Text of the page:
In yet another incident of apparent anti-Semitism, a window of a synagogue in Basel, Switzerland, was smashed with a hammer on Saturday morning while congregants were inside.

The damage was discovered that morning as worshippers gathered for Shabbat services at the Chabad-Lubavitch synagogue.

There are still no suspects, according to local authorities.

“I’ve been living in Basel for 16 years. It’s the first time that I have been worried about myself and my family,” Rabbi Zalmen Wishedski, director of Chabad of Basel told a local media outlet.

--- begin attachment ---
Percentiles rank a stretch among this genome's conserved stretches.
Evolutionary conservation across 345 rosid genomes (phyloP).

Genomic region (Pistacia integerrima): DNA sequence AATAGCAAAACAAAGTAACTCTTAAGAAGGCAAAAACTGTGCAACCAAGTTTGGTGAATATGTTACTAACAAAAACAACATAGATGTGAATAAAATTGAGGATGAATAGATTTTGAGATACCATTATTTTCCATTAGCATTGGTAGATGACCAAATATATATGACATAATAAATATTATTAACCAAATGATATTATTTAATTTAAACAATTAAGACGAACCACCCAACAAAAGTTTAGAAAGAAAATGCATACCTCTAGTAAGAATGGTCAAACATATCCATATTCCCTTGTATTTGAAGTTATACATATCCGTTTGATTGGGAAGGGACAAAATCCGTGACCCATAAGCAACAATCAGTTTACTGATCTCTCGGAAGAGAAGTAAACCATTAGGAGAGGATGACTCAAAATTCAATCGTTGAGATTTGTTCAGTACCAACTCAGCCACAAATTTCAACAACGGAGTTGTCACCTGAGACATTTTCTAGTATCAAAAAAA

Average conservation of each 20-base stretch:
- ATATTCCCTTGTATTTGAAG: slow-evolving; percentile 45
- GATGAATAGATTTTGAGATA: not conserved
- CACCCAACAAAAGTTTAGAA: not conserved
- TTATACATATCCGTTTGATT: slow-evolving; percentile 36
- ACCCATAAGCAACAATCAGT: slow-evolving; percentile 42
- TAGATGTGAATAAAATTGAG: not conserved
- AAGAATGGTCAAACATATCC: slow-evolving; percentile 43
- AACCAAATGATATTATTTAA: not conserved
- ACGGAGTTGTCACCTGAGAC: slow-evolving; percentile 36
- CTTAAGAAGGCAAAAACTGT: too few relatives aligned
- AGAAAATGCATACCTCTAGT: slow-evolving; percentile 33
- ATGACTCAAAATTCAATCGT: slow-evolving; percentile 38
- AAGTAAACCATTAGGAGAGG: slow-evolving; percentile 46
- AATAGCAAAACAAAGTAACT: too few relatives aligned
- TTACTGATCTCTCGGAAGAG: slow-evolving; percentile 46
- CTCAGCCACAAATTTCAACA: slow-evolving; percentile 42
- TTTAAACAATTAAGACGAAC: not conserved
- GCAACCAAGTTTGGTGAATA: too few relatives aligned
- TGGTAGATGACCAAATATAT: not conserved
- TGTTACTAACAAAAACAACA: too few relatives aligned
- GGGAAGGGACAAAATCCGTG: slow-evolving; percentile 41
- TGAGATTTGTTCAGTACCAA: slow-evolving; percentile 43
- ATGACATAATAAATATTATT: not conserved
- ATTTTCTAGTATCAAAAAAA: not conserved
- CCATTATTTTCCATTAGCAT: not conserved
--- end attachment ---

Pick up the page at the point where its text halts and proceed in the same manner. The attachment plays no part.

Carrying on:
Nevertheless, Wishedski said Chabad would not cancel its public Hanukkah menorah-lighting ceremony scheduled for Tuesday in the market square.

“The attackers want to intimidate us, but they will not succeed,” he said.

The incident comes after a kosher butcher shop in Basel was vandalized four times in October, in what local Jews have called an anti-Semitic campaign of intimidation.

Yaakov Haguel, acting director of the World Zionist Organization, condemned the “severe act perpetrated by criminal anti-Semites” and called on the Swiss government to take action to “eliminate anti-Semitism” in the country.

Last week, a poll by CNN found alarming anti-Semitic sentiments across Europe—namely, that one in 20 Europeans polled (5 percent) said they had never heard of the Holocaust.

In Austria, the birthplace of Nazi dictator Adolf Hitler, 40 percent of adult respondents said they knew “just a little” about the Holocaust.